Sunday, November 11, 2007

O.J.'s 'If I Did It' Infringed Copyright, Federal Lawsuit Says
By DEBORAH NATHAN, ESQ., Andrews Publications Staff Writer

"If I Did It: Confessions of the Killer," O.J. Simpson's hypothetical account of how he would have murdered his ex-wife Nicole and her friend Ron Goldman, plagiarized a book written several years earlier, a complaint filed in federal court alleges.

Amir Pourtemour alleges that portions of "If I Did It" were lifted in their entirety from his self-published book, "The Perfect Alibi: O.J. Simpson's Strategy for Murder."

The complaint also names publisher Beaufort Books; Pablo Fenjves, the ghostwriter for Simpson's book; and Fred Goldman, Ron's father.

The Goldman family won a civil judgment for wrongful death against Simpson and now owns the rights to any profits from the sale of "If I Did It."

Nicole Brown Simpson and Goldman were murdered in 1994 outside her condo. O.J. Simpson was tried and acquitted of the murders amid much public speculation that he was guilty.

Pourtemour published "Perfect Alibi" in 1995 and says he made it available to the defendants.

Each of the defendants "misappropriated, converted and infringed" Pourtemour's copyright by camouflaging and concealing his theory.

"If I Did It" was written in the first person, unlike "Perfect Alibi," which was written in third person and uses more dialogue and rough language, Pourtemour says.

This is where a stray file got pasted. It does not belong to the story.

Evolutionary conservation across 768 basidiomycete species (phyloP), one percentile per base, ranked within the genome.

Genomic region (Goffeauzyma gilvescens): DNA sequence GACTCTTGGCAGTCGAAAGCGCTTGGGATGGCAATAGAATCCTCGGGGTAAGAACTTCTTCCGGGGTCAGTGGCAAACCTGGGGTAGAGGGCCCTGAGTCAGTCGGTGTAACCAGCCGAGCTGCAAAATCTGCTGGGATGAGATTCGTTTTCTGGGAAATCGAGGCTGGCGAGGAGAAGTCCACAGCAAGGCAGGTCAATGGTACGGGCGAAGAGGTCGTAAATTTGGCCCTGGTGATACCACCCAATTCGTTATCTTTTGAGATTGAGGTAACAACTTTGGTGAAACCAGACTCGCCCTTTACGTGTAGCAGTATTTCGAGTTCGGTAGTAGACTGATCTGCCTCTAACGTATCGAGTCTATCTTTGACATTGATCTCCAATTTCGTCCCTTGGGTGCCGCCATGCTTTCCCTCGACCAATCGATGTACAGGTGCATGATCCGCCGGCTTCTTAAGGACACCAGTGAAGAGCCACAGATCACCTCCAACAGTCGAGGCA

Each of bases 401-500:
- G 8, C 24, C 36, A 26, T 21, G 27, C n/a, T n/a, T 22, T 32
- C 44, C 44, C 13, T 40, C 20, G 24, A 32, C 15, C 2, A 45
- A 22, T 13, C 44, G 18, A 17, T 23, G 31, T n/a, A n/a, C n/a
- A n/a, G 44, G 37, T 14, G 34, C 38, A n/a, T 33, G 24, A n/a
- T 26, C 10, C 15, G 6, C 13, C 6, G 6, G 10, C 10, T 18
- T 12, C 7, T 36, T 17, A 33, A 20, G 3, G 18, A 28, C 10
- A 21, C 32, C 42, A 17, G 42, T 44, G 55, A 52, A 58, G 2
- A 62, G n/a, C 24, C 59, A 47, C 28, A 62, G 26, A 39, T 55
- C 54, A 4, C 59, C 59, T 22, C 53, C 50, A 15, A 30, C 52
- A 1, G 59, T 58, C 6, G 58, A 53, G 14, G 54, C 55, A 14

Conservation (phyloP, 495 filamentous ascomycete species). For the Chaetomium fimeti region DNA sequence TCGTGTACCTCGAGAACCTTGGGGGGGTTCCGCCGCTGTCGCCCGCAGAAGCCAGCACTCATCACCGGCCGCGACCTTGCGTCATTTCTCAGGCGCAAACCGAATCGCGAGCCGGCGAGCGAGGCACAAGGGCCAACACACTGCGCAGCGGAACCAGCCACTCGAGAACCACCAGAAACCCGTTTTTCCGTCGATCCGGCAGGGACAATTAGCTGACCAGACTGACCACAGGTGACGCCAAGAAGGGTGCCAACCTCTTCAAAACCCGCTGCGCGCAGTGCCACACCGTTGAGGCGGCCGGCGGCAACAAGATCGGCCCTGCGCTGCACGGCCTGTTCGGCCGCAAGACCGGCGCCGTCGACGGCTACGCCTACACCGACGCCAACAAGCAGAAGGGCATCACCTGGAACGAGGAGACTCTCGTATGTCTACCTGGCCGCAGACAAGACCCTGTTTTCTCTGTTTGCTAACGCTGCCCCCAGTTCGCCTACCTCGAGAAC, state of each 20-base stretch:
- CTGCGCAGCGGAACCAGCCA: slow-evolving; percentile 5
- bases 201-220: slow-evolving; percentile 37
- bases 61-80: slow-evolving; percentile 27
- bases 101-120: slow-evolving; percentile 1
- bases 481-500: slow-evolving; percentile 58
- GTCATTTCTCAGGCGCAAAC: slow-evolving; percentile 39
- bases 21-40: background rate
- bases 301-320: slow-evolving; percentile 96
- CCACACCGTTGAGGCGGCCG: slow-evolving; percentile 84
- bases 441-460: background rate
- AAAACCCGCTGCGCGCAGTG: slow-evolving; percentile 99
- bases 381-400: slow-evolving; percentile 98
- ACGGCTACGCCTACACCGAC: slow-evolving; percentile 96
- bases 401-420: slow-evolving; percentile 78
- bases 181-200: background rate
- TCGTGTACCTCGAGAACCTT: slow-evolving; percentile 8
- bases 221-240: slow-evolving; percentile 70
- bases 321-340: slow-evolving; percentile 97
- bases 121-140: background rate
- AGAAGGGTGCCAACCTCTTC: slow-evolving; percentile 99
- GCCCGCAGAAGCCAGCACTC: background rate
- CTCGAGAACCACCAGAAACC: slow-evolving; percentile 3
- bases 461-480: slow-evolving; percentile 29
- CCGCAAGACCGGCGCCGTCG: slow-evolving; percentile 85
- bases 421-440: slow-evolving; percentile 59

However, Pourtemour says the strategy for the murders, which is his principal thesis, was lifted intact and used in two chapters of Simpson's book.

"Chapters six and seven, read together, are a conversion, misappropriation and copyright infringement as to how O.J. got away with and did it," the complaint says.

Pourtemour also alleges breach of contract by the defendants, claiming that they clearly understood that he expected payment for the use of his book.

The complaint seeks unspecified damages.

Eric Kampmann, CEO of Beaufort Press, said he knows about the suit but has not yet been served.

"We're aware of it and will defend it vigorously," he said. "I fail to see how a book about a public case that was self-published has anything to do with O.J.'s life with Nicole, the murders and the aftermath."

The complaint seeks unspecified damages.